Médecins Sans Frontières/Doctors Without Borders (MSF) has put on hold the admission of all patients to Al Sadaqah hospital in Aden following the kidnapping and killing of a patient.
Governments are meeting today in Geneva to pledge funds to address the humanitarian crisis in Yemen. Ironically, many of these donor governments are also involved in the war, which is both driving massive humanitarian needs and obstructing the delivery of humanitarian assistance, Médecins Sans Frontières (MSF) said today.
The international medical humanitarian organisation Doctors Without Borders/Médecins Sans Frontières (MSF) is dismayed by several findings of the team appointed by the Saudi and Emirati-led Coalition (SELC) to investigate the bombing of an MSF Cholera Treatment Centre (CTC) in Abs, Yemen, on 11 June 2018, and demands that the results of the investigation be reviewed and false allegations against MSF be withdrawn.
In early 2018, fighting intensified along the frontline between the cities of Taïz and Hodeidah by Ansar Allah troops and forces supported by the Saudi and Emirati-led coalition. The coalition-backed forces advanced on the strategic port of Hodeidah, on the Red Sea, before launching an attack on the city on 13 June 2018.
Four years into the recent conflict, Robert Onus, MSF’s former head of mission in Yemen, describes its impact on people across the country.
How has the war affected people in Yemen?
MSF teams have treated more than 500 war-wounded people since the start of a new offensive launched by Saudi and Emirati (SELC)-backed forces against Ansar Allah troops on 1 November. MSF is extremely worried for its patients and staff threatened by fighting very close to its facilities in Hodeidah, Yemen.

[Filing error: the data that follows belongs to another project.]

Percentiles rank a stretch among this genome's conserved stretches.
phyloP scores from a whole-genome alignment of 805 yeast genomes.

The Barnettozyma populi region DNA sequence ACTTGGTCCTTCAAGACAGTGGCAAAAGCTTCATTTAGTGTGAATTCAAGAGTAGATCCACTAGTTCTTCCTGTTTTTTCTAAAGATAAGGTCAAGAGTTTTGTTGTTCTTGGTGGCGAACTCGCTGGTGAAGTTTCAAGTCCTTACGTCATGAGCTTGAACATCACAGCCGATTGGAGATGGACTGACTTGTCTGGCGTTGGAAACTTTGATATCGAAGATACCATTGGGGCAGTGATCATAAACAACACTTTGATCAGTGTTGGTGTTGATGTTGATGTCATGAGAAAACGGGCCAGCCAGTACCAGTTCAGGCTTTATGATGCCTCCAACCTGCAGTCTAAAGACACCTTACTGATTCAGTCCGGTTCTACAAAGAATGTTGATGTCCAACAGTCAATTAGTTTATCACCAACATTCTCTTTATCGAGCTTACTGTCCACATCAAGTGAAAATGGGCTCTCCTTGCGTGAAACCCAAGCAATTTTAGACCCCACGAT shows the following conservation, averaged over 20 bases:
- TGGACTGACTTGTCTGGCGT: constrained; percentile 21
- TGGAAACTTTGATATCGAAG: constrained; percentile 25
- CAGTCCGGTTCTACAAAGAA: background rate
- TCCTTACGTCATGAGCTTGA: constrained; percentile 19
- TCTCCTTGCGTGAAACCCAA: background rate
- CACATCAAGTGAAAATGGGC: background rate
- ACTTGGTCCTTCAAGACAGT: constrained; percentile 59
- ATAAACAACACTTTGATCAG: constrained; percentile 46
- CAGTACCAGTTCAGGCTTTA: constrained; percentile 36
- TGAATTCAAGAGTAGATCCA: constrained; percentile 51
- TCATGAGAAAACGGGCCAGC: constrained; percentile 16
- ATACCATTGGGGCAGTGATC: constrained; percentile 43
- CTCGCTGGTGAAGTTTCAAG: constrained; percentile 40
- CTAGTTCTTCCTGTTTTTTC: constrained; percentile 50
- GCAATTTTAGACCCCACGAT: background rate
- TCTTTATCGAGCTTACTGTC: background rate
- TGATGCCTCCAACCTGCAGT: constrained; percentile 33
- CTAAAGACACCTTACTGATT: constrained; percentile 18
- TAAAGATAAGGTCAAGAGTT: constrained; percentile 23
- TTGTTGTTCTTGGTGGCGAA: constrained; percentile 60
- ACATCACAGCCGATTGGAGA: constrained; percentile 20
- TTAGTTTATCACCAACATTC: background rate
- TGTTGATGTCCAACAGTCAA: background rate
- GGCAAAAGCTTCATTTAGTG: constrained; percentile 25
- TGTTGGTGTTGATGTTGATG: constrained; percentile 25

Heavy fighting and shelling has resumed inside Hodeidah, with battles getting very close to Al-Salakhana hospital, where MSF teams are working.
Amsterdam/ Sana’a - The international medical humanitarian organisation Doctors Without Borders/Médecins Sans Frontières (MSF) announced today the closure of its humanitarian project in Ad Dhale governorate, southern Yemen. This has been an extremely difficult decision for MSF to take.
The decision to close is a result of repeated attacks and threats of violence on the medical facility, health staff and most recently, on MSF’s residence in the town of Ad Dhale.
As the conflict intensifies on several frontlines across Yemen, an influx of people with war-related injuries are treated at facilities run by international medical organisation Doctors Without Borders/Médecins Sans Frontières (MSF) in Hodeidah, Hajjah, Aden, Saada, and Taiz governorates.
In Hodeidah, a major offensive was launched on 1 November by forces loyal to President Hadi, backed by the Saudi and Emirati-led coalition (SELC), against Ansar Allah troops. Heavy ground fighting and aerial bombardments are threatening the lives of thousands of civilians.
MSF operations desk manager Caroline Seguin discusses the recent warnings of famine in Yemen — a country that has been at war for almost four years.
A month ago, Save the Children issued a press release alerting that 5.2 million children were at risk of famine in Yemen. Soon after the United Nations warned that it could be "the worst famine in 100 years”. Is Yemen on the brink of famine?
Gisela Vallès is the medical team leader at the Doctors Without Borders/Médecins Sans Frontières (MSF) hospital in Abs, the capital of the district of the same name in northern Yemen. Increased fighting in the region in recent weeks is causing new waves of displacement.